Nonetheless, that turned out to be exactly what some people were looking for, and the pied pipers of Mansun busily toured the country picking up more and more fans as they went. After the success of the "Attack of the Grey Lantern" LP, it all eventually built up to the magnificently mad "Six" LP which I have to be in the right mood to listen to, but was certainly one of the most daring releases of the post-Britpop period.
18. Done Lying Down - Chronic Offender (Immaterial)
Done Lying Down seem to have slipped out of the history books of indie and alternative music, which is odd and unfair. Solid John Peel favourites and a constant press presence in the nineties made them seem, for a brief period, like the most prominent underground punk band on the circuit. They also managed to predate the sounds which would appeal enormously to skate-kids later in the decade.
"Just A Misdeameanour" was probably their finest and most appreciated single, but "Chronic Offender" gives you a strong sense of their power as well. It's a firestorm of a record with fat, beefy basslines and sudden eruptions of fury. Sophisticated it isn't, but the adrenalin on offer here acts as a fair indication of what you would have experienced at one of their many club gigs.
19. Supermodel - Penis Size and Cars (Fire)
Yet another group in this segment of the compilation who make me feel as if I'm reviewing an edition of "Snakebite City" rather than "Indie Top 20". Supermodel were a proudly lo-fi group from Staines who produced a multitude of records on miniscule budgets. Having more in common with the emerging sounds of the likes of Urusei Yatsura than the biggest acts of the day, they signposted a direction the indie scene would eventually take once Britpop flagged out.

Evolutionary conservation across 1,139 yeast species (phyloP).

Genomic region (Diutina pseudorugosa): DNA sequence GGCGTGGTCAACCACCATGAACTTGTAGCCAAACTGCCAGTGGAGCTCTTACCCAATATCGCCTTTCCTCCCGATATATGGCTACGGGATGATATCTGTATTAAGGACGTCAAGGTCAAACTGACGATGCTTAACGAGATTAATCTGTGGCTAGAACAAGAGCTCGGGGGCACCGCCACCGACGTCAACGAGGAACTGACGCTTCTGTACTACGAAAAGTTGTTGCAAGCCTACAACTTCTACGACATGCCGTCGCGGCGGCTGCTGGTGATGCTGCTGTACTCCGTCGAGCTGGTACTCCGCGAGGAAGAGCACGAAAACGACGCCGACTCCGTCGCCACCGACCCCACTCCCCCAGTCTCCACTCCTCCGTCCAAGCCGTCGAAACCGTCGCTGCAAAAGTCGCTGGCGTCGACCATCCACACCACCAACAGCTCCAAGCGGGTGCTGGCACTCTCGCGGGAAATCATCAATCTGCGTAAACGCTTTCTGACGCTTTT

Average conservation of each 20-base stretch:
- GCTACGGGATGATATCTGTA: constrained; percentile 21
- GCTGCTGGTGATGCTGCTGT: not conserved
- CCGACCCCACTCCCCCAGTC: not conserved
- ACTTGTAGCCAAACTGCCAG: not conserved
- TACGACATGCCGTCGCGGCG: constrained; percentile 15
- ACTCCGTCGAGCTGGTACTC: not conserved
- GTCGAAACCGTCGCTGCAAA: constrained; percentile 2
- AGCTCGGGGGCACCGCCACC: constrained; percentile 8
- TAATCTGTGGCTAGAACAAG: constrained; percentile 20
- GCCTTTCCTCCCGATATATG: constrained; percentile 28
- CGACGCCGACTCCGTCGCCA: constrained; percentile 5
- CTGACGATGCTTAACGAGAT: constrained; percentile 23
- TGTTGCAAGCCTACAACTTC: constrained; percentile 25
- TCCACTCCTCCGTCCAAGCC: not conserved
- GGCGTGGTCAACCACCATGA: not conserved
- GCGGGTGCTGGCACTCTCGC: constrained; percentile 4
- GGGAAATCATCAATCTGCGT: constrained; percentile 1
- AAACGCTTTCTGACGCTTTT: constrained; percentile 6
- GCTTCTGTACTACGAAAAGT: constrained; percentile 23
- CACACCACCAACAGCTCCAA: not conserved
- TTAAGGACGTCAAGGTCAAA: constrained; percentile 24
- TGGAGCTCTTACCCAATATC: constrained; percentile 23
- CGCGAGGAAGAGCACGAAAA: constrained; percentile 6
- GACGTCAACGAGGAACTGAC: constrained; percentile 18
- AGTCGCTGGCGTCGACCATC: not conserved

"Penis Size and Cars" is two minutes of punchy noise, cheap but very potent indeed. Their live gigs were impressive enough to earn them many enthusiastic reviews, with Ian Broudie of the Lightning Seeds being so charmed by their racket he offered them a support slot on a tour.
Theaudience later covered this track as a B-side, proving that respect came from plenty of other quarters too.
20. Perfume - Yesterday Follows You (Aromasound)
Once again, Perfume prove here that weaving a web of considered, moody guitar led melodies didn't necessarily sell records in the mid-nineties. "Yesterday Follows You" creeps and drifts along like a subtle piece of mod rock, complete with shimmering freakbeat guitars in the chorus. The ghost of Steve Marriott was probably listening with interest (and just as he recorded parts of "The Universal" in his back garden, Perfume here seem to have shot the video in a back garden instead).
Jo Whiley apparently also appears on this record on "handclap" duties, which I'd be willing to bet is her only session credit ever. Rumours that Steve Lamacq played fingerbells on their debut LP have unfortunately not been confirmed as yet.